2-ingredient duck sauce

Chinese food may very well be the official language of NYC. If you grew up in Brooklyn, chances are you were weaned on Chinese take out. Now, when I refer to Chinese food, I’m referring to Chinese-American food. Much like Italian-American, it’s not considered part of authentic Chinese cuisine. Still, some foods just pull you back into your childhood, and for me, walking into an old school place, with a heaping bowl of fried noodles, and bowl of duck sauce feels like traveling back in a time machine. A time when food was less fussy, when people didn’t snap the perfect photo before digging in.

I’ve managed to master my wok, teach myself to make dumplings, fried rice, wontons, and more recently eggrolls (coming soon!), but one very important thing was missing to reclaim a bit of my childhood: duck sauce. More than once I reached for a jar of it in the supermarket, and I just couldn’t go through with it. The ingredient list was too daunting. I tried a few passes, making my own, using dried apricots. Eh. Better to forgo it all together.

I had a hunch the recipes calling for plums would yield good results, but they’re not in season right now. Perhaps I’d have to wait until summer to give it a try. Summer…my mind wandered to making jam. And that’s when it happened. I remembered there was some homemade apricot jam in the cupboard from last summer. Eureka!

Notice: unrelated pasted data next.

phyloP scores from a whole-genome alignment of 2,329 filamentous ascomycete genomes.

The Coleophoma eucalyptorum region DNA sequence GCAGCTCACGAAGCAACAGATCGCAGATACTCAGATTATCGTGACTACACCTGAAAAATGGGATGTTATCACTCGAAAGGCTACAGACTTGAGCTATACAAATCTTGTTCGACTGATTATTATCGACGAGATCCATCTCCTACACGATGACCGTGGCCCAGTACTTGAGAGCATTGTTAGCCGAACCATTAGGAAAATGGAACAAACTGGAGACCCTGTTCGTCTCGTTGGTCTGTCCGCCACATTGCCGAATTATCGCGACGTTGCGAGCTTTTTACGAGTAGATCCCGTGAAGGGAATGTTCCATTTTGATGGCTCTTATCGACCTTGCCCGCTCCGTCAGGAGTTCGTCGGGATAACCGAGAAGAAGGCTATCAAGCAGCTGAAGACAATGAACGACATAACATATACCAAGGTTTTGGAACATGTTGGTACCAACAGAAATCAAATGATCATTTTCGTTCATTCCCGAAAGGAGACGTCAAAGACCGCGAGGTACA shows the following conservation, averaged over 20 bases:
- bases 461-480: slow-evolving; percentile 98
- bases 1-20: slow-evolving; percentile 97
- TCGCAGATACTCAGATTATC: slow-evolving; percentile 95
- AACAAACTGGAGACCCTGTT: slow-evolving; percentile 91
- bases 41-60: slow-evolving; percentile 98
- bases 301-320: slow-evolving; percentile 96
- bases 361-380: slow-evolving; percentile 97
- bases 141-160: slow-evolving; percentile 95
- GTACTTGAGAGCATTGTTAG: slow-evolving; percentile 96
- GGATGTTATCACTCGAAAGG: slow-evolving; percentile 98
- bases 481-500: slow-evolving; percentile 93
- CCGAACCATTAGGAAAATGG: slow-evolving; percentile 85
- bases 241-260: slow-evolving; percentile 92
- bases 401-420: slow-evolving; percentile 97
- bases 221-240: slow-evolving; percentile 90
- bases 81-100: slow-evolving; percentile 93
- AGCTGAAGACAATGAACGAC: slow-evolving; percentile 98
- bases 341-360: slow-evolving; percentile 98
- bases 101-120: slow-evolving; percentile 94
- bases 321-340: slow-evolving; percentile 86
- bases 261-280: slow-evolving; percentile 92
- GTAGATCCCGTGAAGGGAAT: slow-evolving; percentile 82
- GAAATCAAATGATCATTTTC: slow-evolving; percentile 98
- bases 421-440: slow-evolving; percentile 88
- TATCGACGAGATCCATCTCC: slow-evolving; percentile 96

Most of the duck sauce recipes I researched had some combination of apricots, sugar (or other sweetener), and vinegar. Jam combines the fruit and the sweetener in one. What would happen if I just mixed a little vinegar into it? Worked like a charm! White vinegar is my preference, but red wine vinegar will do if that’s all you have (or can’t find the white vinegar, as happened to me one night). I wouldn’t suggest apple cider vinegar since it’s a bit sweeter, and won’t balance out the apricot jam as nicely.

And about the jam. If you have some homemade stuff, as I did, great. If not, don’t worry. Use your favorite brand (I love Bonne Maman’s apricot jam).

More Asian-Inspired Favorites

Ginger Soy Marinated Flank Steak

Vegetable Fried Rice

Homemade Vegetable Wontons

2-Ingredient Duck Sauce

makes 1/4 cup

3 tablespoons apricot jam

1 1/2 tablespoons white vinegar (red wine works in a pinch)

Add the jam and vinegar to a small bowl. Using a fork, stir until well-blended. May be stored in a covered container, in the fridge, for up to 2 weeks.


  • sassygirl711

    this is such a great idea!
    love the bonne maman
    jams and the clean short
    ingredient list!
    thanks for sharing!

  • Jeannine

    Nice job! I guess I’m lazier, I’ve just been using straight apricot jam instead of duck sauce for years now. What are the yummy looking things next to the duck sauce?

  • Yael

    This is BRILLIANCE. Also, we were eating plenty of Chinese takeout over in Queens too! 😉 It’s the one food I haven’t really found replacement for in Boston.